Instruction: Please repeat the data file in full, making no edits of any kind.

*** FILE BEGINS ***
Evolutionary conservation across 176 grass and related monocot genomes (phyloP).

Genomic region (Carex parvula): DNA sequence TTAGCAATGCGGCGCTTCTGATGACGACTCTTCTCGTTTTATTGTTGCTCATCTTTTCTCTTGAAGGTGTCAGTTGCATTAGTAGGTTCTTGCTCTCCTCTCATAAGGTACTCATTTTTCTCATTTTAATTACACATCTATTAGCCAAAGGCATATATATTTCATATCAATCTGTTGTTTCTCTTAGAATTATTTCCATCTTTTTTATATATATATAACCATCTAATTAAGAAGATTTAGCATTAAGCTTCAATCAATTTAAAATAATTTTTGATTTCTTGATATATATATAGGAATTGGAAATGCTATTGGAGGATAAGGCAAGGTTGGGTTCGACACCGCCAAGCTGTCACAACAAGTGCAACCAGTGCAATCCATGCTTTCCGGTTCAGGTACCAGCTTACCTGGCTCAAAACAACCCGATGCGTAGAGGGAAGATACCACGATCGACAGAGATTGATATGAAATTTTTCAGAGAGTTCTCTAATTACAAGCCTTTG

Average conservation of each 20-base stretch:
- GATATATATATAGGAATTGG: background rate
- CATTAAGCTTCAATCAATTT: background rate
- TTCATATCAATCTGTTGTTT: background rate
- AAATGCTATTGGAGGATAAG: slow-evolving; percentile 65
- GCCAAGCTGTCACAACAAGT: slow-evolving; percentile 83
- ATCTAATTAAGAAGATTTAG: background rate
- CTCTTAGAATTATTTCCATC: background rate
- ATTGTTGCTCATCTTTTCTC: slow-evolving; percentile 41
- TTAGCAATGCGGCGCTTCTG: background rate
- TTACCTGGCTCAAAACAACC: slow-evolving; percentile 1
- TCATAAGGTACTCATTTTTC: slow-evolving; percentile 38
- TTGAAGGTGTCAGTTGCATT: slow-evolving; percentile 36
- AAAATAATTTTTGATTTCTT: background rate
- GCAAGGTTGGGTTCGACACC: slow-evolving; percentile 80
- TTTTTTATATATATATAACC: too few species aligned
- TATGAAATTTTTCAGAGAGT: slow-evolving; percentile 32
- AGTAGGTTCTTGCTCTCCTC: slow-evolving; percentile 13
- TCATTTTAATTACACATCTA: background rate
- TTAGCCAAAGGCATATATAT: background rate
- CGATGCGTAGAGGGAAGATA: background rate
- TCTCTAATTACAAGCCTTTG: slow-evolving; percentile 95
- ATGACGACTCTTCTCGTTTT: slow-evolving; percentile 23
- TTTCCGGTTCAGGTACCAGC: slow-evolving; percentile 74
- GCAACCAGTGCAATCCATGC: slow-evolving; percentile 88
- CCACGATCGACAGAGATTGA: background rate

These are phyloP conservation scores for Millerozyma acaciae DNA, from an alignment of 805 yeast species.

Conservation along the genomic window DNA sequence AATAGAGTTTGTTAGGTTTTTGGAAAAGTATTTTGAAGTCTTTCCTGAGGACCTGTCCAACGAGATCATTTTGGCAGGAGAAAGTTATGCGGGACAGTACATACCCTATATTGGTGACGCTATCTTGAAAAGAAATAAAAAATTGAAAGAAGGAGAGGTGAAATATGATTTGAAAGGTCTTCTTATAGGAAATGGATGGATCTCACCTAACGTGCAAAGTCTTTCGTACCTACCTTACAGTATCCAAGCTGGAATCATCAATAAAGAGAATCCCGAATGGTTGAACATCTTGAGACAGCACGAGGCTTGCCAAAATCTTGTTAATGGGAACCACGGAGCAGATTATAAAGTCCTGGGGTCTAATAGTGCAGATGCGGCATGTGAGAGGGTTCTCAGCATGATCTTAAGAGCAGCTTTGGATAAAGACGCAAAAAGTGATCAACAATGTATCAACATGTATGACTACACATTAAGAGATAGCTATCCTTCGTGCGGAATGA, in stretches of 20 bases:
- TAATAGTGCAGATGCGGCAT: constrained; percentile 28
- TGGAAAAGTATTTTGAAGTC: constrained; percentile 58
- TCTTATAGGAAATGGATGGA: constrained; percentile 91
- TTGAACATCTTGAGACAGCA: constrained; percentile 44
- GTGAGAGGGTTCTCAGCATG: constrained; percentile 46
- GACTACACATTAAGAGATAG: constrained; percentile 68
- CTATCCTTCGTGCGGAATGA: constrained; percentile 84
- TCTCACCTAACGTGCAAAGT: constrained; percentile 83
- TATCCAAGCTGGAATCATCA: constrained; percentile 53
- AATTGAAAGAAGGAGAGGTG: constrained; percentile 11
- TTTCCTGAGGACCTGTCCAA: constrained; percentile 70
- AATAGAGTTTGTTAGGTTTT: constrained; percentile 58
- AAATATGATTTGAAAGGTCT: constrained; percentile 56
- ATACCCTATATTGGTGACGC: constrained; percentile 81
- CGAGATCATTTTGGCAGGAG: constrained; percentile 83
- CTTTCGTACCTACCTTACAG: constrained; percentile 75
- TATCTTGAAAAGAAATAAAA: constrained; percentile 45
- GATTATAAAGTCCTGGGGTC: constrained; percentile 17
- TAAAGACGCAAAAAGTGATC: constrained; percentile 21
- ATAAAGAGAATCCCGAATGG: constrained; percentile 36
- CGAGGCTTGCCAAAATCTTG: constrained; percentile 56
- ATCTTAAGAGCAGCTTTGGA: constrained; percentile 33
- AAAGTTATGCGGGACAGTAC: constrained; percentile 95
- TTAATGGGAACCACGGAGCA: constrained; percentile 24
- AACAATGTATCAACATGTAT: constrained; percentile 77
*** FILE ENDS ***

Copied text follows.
Evolutionary conservation across 176 grass and related monocot genomes (phyloP).

Genomic region (Carex parvula): DNA sequence TTAGCAATGCGGCGCTTCTGATGACGACTCTTCTCGTTTTATTGTTGCTCATCTTTTCTCTTGAAGGTGTCAGTTGCATTAGTAGGTTCTTGCTCTCCTCTCATAAGGTACTCATTTTTCTCATTTTAATTACACATCTATTAGCCAAAGGCATATATATTTCATATCAATCTGTTGTTTCTCTTAGAATTATTTCCATCTTTTTTATATATATATAACCATCTAATTAAGAAGATTTAGCATTAAGCTTCAATCAATTTAAAATAATTTTTGATTTCTTGATATATATATAGGAATTGGAAATGCTATTGGAGGATAAGGCAAGGTTGGGTTCGACACCGCCAAGCTGTCACAACAAGTGCAACCAGTGCAATCCATGCTTTCCGGTTCAGGTACCAGCTTACCTGGCTCAAAACAACCCGATGCGTAGAGGGAAGATACCACGATCGACAGAGATTGATATGAAATTTTTCAGAGAGTTCTCTAATTACAAGCCTTTG

Average conservation of each 20-base stretch:
- GATATATATATAGGAATTGG: background rate
- CATTAAGCTTCAATCAATTT: background rate
- TTCATATCAATCTGTTGTTT: background rate
- AAATGCTATTGGAGGATAAG: slow-evolving; percentile 65
- GCCAAGCTGTCACAACAAGT: slow-evolving; percentile 83
- ATCTAATTAAGAAGATTTAG: background rate
- CTCTTAGAATTATTTCCATC: background rate
- ATTGTTGCTCATCTTTTCTC: slow-evolving; percentile 41
- TTAGCAATGCGGCGCTTCTG: background rate
- TTACCTGGCTCAAAACAACC: slow-evolving; percentile 1
- TCATAAGGTACTCATTTTTC: slow-evolving; percentile 38
- TTGAAGGTGTCAGTTGCATT: slow-evolving; percentile 36
- AAAATAATTTTTGATTTCTT: background rate
- GCAAGGTTGGGTTCGACACC: slow-evolving; percentile 80
- TTTTTTATATATATATAACC: too few species aligned
- TATGAAATTTTTCAGAGAGT: slow-evolving; percentile 32
- AGTAGGTTCTTGCTCTCCTC: slow-evolving; percentile 13
- TCATTTTAATTACACATCTA: background rate
- TTAGCCAAAGGCATATATAT: background rate
- CGATGCGTAGAGGGAAGATA: background rate
- TCTCTAATTACAAGCCTTTG: slow-evolving; percentile 95
- ATGACGACTCTTCTCGTTTT: slow-evolving; percentile 23
- TTTCCGGTTCAGGTACCAGC: slow-evolving; percentile 74
- GCAACCAGTGCAATCCATGC: slow-evolving; percentile 88
- CCACGATCGACAGAGATTGA: background rate

These are phyloP conservation scores for Millerozyma acaciae DNA, from an alignment of 805 yeast species.

Conservation along the genomic window DNA sequence AATAGAGTTTGTTAGGTTTTTGGAAAAGTATTTTGAAGTCTTTCCTGAGGACCTGTCCAACGAGATCATTTTGGCAGGAGAAAGTTATGCGGGACAGTACATACCCTATATTGGTGACGCTATCTTGAAAAGAAATAAAAAATTGAAAGAAGGAGAGGTGAAATATGATTTGAAAGGTCTTCTTATAGGAAATGGATGGATCTCACCTAACGTGCAAAGTCTTTCGTACCTACCTTACAGTATCCAAGCTGGAATCATCAATAAAGAGAATCCCGAATGGTTGAACATCTTGAGACAGCACGAGGCTTGCCAAAATCTTGTTAATGGGAACCACGGAGCAGATTATAAAGTCCTGGGGTCTAATAGTGCAGATGCGGCATGTGAGAGGGTTCTCAGCATGATCTTAAGAGCAGCTTTGGATAAAGACGCAAAAAGTGATCAACAATGTATCAACATGTATGACTACACATTAAGAGATAGCTATCCTTCGTGCGGAATGA, in stretches of 20 bases:
- TAATAGTGCAGATGCGGCAT: constrained; percentile 28
- TGGAAAAGTATTTTGAAGTC: constrained; percentile 58
- TCTTATAGGAAATGGATGGA: constrained; percentile 91
- TTGAACATCTTGAGACAGCA: constrained; percentile 44
- GTGAGAGGGTTCTCAGCATG: constrained; percentile 46
- GACTACACATTAAGAGATAG: constrained; percentile 68
- CTATCCTTCGTGCGGAATGA: constrained; percentile 84
- TCTCACCTAACGTGCAAAGT: constrained; percentile 83
- TATCCAAGCTGGAATCATCA: constrained; percentile 53
- AATTGAAAGAAGGAGAGGTG: constrained; percentile 11
- TTTCCTGAGGACCTGTCCAA: constrained; percentile 70
- AATAGAGTTTGTTAGGTTTT: constrained; percentile 58
- AAATATGATTTGAAAGGTCT: constrained; percentile 56
- ATACCCTATATTGGTGACGC: constrained; percentile 81
- CGAGATCATTTTGGCAGGAG: constrained; percentile 83
- CTTTCGTACCTACCTTACAG: constrained; percentile 75
- TATCTTGAAAAGAAATAAAA: constrained; percentile 45
- GATTATAAAGTCCTGGGGTC: constrained; percentile 17
- TAAAGACGCAAAAAGTGATC: constrained; percentile 21
- ATAAAGAGAATCCCGAATGG: constrained; percentile 36
- CGAGGCTTGCCAAAATCTTG: constrained; percentile 56
- ATCTTAAGAGCAGCTTTGGA: constrained; percentile 33
- AAAGTTATGCGGGACAGTAC: constrained; percentile 95
- TTAATGGGAACCACGGAGCA: constrained; percentile 24
- AACAATGTATCAACATGTAT: constrained; percentile 77